From the author of Come Closer comes the most highly acclaimed-and unusual-thriller of the year. Josephine, a former addict, is offered a thousand dollars to find a suburban couple's missing daughter. But the search will take her into the dark underbelly of New York she thought she'd escaped-and... show more
From the author of Come Closer comes the most highly acclaimed-and unusual-thriller of the year. Josephine, a former addict, is offered a thousand dollars to find a suburban couple's missing daughter. But the search will take her into the dark underbelly of New York she thought she'd escaped-and a web of deceit that threatens to destroy her.
Publish date: February 6th 2007
Publisher: Berkley Trade
Pages no: 256
Edition language: English
1950s, New York City, light ages before the famous ‘no tolerance’ policy of Mayor Giuliani. Josephine Flannigan, 36, tries to make her living as a former heroin addict. She is a skilled con artist, a shrewd shoplifter and, generally, whatever anybody wants her to be providing they pay cash. She doe...
Sara Gran is becoming one of my favorite writers, and this little gem is my favorite of her books so far. It was close enough to perfect that I rounded it up to 5 stars despite finding the ending a little abrupt and confusing. I think I sorted out the details, but I had to stop and think it through ...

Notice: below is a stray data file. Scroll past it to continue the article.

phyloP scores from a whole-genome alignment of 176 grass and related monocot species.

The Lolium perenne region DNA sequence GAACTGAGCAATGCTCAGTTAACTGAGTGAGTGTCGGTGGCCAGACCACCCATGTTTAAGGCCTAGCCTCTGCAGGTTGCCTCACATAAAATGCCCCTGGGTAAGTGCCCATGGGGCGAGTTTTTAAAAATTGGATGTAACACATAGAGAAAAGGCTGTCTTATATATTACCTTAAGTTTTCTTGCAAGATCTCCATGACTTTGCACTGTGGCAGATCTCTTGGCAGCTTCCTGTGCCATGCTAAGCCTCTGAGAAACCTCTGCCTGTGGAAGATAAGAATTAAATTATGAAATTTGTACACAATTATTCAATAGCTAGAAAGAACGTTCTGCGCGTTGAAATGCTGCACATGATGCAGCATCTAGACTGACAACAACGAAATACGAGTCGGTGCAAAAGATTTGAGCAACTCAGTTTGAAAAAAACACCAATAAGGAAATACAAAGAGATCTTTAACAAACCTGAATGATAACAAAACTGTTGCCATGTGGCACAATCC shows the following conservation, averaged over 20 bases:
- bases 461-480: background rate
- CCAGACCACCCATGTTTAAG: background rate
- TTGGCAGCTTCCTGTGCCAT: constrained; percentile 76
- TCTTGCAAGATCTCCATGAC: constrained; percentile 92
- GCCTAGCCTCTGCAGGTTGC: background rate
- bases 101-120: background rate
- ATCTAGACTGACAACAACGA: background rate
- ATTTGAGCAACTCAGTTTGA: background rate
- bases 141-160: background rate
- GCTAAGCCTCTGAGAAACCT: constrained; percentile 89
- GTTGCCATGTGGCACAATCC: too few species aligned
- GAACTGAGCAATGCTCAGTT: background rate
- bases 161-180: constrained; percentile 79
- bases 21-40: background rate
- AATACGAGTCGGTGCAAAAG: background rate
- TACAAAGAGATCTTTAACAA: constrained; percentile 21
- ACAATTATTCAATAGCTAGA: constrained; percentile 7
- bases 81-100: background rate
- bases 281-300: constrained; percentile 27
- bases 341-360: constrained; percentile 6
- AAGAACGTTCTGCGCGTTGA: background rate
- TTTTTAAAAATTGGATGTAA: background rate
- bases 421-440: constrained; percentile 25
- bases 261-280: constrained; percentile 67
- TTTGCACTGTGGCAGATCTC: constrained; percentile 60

After reading Sara Gran’s Claire DeWitt and the City of the Dead--a smart, alternative noir mystery--I was left craving for more. Dope, an earlier novel with some of the same gritty vibe, is set in the petty thieving underworld of 1950’s New York, a place that in no way resembles anything from Happ...
A 30-something former addict is hired by a wealthy couple to find their college-age junkie daughter in 1950's New York City.This is certainly a page-turner. The original mystery becomes more complex, with various twists and turns in the plot. There's something happening almost constantly. The protag...
More like 2 1/2 stars. This starts promising but fizzles in the end even with the surprise ending. The 50's New York is well done, so is the drug scene. The problem is more one of character motivation and a weak lead character. Not every character can be pull off a Philip Marlowe. Josephine doesn't...
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